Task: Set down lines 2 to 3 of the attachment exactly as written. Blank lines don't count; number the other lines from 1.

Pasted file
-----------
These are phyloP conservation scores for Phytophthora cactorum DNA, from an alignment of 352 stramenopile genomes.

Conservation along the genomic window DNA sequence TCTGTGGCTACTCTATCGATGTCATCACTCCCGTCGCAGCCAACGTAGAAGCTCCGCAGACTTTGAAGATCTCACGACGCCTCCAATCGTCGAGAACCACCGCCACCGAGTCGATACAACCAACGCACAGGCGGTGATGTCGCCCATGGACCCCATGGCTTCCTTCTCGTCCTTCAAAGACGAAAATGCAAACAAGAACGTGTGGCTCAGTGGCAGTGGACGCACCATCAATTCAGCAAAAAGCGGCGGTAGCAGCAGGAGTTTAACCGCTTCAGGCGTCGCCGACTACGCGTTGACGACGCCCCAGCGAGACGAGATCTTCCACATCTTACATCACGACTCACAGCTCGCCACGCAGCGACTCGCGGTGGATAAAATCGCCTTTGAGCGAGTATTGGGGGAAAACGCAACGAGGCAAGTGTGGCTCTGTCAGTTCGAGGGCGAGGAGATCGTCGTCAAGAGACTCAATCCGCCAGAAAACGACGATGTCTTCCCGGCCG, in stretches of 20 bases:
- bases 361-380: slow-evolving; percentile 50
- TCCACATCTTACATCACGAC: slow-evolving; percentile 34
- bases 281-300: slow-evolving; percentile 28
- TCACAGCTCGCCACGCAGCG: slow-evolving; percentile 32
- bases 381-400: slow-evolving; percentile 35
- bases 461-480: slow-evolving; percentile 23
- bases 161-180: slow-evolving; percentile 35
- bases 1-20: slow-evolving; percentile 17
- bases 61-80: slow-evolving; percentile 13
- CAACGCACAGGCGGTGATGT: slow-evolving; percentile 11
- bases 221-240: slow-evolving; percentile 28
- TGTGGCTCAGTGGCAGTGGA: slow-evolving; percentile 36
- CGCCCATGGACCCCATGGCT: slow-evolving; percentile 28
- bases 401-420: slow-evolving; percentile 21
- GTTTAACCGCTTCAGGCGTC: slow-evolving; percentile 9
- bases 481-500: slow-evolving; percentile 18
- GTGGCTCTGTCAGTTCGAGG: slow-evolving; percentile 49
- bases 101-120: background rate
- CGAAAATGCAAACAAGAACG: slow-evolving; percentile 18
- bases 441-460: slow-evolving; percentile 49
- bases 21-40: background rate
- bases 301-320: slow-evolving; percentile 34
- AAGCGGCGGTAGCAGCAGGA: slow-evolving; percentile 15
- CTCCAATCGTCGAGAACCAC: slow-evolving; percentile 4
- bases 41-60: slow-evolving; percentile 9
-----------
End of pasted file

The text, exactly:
Conservation along the genomic window DNA sequence TCTGTGGCTACTCTATCGATGTCATCACTCCCGTCGCAGCCAACGTAGAAGCTCCGCAGACTTTGAAGATCTCACGACGCCTCCAATCGTCGAGAACCACCGCCACCGAGTCGATACAACCAACGCACAGGCGGTGATGTCGCCCATGGACCCCATGGCTTCCTTCTCGTCCTTCAAAGACGAAAATGCAAACAAGAACGTGTGGCTCAGTGGCAGTGGACGCACCATCAATTCAGCAAAAAGCGGCGGTAGCAGCAGGAGTTTAACCGCTTCAGGCGTCGCCGACTACGCGTTGACGACGCCCCAGCGAGACGAGATCTTCCACATCTTACATCACGACTCACAGCTCGCCACGCAGCGACTCGCGGTGGATAAAATCGCCTTTGAGCGAGTATTGGGGGAAAACGCAACGAGGCAAGTGTGGCTCTGTCAGTTCGAGGGCGAGGAGATCGTCGTCAAGAGACTCAATCCGCCAGAAAACGACGATGTCTTCCCGGCCG, in stretches of 20 bases:
- bases 361-380: slow-evolving; percentile 50